nytheatre.com review by David Reinwald
August 15, 2004
Alter Ego Productions presents the world premiere of Fatwa, a satire in which two attention-seeking friends learn that it is not an easy task to try and acquire a fatwa, the ultimate Islamic death edict. The premise surrounds a competitive friendship between two not-so-famous authors, Michael Jordan (Joe Jamrog) and Mohammed Ali (Jerry Matz), whose recognizable names have so far brought them little of the acclaim they've been seeking.
As authors, both Michael and Mohammed have written similar works, with Michael’s being more outrageously blasphemous in its content than Mohammed’s poetic output. Michael desires fame and hopes to earn it through a decree of fatwa. The plot ensues when Michael causes Mohammed to believe that a fatwa has been set for Michael’s death. The two then advance into a scheme to fake Michael’s death, in the hopes that as a result, the public would come to see the fatwa as reality, and the sales of Michael's book would soar above the total of eighty copies.
Explosive in its irony, Fatwa is written with impeccable wit by Anuvab Pal. The dialogue is entertaining and engaging. And it is a treat to see two veteran and seasoned actors like Jamrog and Matz take the stage at Fringe NYC. What I felt was missing from the play, though, was drawn out when it was revealed that Michael had caused an accident which killed Mohammed’s wife. Suddenly, there was a back-story to this story that received no emotional attention. I believe it would be not only insightful to learn how this traumatic incident has impacted the two friends, but also essential to the nature of the plot.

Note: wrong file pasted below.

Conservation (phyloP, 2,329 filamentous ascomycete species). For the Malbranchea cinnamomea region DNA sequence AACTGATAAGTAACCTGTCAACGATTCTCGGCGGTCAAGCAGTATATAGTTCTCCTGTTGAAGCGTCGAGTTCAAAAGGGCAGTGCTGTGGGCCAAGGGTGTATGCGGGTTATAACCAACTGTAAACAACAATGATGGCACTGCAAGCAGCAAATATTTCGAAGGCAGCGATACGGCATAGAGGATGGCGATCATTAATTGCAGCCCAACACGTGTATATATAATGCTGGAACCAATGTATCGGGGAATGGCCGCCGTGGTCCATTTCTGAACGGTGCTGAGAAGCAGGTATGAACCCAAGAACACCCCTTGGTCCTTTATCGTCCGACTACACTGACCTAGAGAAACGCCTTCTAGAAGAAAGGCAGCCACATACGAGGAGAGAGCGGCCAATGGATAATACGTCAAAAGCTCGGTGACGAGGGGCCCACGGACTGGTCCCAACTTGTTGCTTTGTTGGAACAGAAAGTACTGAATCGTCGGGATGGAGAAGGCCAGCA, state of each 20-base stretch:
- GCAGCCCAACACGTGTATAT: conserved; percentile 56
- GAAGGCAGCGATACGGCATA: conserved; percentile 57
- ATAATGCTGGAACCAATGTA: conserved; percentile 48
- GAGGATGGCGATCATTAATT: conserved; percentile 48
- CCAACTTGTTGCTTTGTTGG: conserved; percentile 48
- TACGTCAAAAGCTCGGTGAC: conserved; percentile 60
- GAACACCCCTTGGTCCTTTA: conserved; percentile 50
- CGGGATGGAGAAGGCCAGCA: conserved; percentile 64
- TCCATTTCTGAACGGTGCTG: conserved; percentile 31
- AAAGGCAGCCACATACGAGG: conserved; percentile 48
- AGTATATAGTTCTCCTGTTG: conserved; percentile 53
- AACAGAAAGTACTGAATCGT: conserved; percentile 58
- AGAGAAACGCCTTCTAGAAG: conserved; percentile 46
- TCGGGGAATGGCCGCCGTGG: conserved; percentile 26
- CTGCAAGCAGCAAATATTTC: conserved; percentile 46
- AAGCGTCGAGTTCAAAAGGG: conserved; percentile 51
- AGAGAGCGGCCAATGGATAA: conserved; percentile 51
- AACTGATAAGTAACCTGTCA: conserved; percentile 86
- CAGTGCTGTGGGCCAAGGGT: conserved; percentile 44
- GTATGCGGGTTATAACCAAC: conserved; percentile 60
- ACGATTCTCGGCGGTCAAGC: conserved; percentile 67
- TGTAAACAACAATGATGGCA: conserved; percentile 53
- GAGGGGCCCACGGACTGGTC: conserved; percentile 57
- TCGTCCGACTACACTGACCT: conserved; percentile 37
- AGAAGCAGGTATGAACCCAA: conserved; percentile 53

Without revealing the end, I will just say that the closing moments of the show lose the gained intensity that was built up in earlier parts. Thus, the end becomes quite predictable, and once again, the closing scene lacks the emotional depth it needs. The author would do well to shorten some of the sections that seem to ramble on toward the end and replace them with a fuller picture of the aftermath of the situation.
Nevertheless, Fatwa is a show that should be seen for the unique wit of its writing and the cleverness of the story that it tells.